"For My own Part, as it has pleased God to give Success to My Endeavours for the Union of My Two Kingdoms, which I must ever esteem as one of the greatest Blessings of My Reign; so I hope His Divine Goodness will still continue favourable, and make Me the happy Instrument of that yet more desirable Union of the Hearts of all My People, in the Bonds of mutual Affection; that so there may remain no other Contention among you, but who shall exceed the other, in contributing to advance our present Happiness, and secure the Protestant Succession.

"Finding, by the Advices from Abroad, that our Army has not yet taken the Field, and that the Plenipotentiaries of France are still in Holland; I think it proper, at present, to make the Prorogation but for a very short Time."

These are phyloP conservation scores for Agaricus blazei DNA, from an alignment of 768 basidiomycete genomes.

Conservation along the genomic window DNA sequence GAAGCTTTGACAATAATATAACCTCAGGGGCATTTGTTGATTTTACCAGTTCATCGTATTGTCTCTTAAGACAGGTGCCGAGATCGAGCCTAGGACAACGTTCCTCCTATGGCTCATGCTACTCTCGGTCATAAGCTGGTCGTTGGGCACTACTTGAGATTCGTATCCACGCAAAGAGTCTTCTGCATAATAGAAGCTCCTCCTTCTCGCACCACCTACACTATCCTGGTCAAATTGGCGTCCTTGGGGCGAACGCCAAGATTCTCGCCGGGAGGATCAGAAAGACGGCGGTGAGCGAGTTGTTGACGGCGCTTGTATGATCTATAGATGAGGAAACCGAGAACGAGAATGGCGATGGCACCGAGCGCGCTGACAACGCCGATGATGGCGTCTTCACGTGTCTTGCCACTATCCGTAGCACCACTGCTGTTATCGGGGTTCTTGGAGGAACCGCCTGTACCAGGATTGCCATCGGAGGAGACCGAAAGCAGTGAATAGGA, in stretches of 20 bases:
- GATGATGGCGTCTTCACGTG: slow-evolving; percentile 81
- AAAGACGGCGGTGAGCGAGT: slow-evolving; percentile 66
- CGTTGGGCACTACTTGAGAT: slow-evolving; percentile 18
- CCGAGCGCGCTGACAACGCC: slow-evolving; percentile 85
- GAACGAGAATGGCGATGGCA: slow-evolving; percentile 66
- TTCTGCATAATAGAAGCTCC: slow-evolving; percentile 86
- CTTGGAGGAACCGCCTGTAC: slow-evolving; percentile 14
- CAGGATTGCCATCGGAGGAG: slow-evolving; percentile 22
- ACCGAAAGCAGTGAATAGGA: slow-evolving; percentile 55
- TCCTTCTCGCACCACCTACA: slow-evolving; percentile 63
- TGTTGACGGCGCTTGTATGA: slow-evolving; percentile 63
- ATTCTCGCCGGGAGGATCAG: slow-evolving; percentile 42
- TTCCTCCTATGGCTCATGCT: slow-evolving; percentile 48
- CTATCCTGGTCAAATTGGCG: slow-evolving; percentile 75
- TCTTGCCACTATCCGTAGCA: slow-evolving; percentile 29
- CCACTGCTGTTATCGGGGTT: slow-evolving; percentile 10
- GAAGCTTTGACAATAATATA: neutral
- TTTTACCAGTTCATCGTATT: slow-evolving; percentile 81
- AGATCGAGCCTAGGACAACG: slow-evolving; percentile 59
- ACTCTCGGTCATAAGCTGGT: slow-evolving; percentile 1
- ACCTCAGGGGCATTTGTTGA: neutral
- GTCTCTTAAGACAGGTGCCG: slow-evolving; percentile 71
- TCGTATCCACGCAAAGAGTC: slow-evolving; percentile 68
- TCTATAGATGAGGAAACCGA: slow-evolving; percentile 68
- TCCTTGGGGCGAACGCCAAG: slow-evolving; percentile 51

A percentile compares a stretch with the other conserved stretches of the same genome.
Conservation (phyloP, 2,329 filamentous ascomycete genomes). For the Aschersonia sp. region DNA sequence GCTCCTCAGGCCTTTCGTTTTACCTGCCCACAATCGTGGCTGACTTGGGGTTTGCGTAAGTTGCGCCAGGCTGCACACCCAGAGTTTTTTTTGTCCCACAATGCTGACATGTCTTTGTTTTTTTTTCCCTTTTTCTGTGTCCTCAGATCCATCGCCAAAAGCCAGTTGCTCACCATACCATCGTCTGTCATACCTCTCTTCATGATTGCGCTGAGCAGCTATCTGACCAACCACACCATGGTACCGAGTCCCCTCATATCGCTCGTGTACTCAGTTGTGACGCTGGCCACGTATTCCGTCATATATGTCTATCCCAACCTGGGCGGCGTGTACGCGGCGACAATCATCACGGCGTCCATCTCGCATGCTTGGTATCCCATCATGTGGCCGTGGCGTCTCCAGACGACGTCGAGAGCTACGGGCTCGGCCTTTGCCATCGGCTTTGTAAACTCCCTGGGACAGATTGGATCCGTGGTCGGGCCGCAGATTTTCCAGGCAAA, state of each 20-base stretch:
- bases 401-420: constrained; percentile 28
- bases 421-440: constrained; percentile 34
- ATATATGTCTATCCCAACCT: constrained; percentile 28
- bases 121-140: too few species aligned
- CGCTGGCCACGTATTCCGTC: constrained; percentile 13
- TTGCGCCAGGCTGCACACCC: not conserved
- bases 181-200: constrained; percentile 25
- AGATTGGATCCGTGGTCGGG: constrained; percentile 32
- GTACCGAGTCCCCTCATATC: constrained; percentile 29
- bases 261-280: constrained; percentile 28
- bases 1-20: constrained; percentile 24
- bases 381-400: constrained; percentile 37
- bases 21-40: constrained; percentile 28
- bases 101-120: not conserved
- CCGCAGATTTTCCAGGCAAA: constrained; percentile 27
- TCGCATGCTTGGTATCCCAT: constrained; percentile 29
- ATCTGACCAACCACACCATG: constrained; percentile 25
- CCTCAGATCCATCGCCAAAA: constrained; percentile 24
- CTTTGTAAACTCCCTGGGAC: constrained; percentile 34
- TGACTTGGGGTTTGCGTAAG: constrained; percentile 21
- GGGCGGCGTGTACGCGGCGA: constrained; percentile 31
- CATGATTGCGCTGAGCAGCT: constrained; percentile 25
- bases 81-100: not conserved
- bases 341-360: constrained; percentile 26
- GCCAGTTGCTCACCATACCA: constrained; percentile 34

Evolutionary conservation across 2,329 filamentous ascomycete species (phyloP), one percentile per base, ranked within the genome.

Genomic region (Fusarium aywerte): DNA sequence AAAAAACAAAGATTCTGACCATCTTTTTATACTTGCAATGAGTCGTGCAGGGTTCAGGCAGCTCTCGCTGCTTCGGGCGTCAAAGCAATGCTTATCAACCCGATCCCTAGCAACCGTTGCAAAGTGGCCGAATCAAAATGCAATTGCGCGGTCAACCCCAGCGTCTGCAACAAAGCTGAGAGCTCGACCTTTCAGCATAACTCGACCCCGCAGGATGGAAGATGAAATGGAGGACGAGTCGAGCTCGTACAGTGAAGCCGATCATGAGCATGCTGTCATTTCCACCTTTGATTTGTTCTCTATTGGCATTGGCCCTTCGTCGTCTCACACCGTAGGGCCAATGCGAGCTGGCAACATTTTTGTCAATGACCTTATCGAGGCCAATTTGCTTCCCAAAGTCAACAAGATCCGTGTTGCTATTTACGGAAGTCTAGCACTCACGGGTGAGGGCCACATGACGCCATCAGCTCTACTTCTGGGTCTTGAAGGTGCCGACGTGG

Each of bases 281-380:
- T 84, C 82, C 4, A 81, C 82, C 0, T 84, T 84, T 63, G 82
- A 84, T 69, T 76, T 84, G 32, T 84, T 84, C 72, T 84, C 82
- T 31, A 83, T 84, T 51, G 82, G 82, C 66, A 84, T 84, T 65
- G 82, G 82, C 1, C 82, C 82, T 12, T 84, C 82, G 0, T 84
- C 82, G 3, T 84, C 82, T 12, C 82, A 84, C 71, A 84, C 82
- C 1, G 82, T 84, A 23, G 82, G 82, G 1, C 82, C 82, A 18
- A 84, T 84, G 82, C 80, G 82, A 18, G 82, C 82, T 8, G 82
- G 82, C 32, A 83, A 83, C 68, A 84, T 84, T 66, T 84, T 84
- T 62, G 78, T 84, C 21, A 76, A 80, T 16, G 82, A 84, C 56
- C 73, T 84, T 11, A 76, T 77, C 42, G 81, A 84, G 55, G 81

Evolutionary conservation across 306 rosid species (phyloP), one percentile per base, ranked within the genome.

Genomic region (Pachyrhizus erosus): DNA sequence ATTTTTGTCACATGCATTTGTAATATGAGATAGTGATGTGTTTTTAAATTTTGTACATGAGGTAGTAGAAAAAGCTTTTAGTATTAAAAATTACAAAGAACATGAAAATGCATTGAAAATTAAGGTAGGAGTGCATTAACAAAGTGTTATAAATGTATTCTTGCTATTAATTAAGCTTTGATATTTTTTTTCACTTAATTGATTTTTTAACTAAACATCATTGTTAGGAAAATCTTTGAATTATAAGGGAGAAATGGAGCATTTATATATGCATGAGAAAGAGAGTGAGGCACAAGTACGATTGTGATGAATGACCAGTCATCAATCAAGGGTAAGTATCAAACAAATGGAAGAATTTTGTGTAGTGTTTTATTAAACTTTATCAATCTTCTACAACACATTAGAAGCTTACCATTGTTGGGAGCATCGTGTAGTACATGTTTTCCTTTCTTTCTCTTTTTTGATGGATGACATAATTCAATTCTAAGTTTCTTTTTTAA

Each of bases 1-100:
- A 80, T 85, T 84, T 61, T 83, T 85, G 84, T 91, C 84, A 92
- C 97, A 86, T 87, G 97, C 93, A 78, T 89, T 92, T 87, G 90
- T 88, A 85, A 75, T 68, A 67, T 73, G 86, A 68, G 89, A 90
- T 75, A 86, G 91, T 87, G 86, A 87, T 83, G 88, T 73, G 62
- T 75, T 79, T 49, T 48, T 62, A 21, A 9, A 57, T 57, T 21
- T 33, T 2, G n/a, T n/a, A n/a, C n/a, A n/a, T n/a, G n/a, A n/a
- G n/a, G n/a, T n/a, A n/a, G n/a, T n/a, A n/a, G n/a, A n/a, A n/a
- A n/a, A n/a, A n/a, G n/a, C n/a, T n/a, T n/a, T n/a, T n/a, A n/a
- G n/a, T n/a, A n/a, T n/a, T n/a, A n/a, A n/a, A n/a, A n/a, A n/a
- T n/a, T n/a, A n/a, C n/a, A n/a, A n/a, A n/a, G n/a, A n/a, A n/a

Then the Lord Chancellor, by Her Majesty's Command, said,

Parliament prorogued.

"My Lords, and Gentlemen,

"Her Majesty's Royal Will and Pleasure is, that this Parliament be prorogued to Tuesday the Eighteenth Day of this Instant April: And this Parliament is accordingly prorogued to Tuesday the Eighteenth Day of this Instant April."

Lunæ, 24 Die Aprilis, 1710.

Examined by us,

Rochester. Ric. Peterbor. W. Asaph.

Guilford.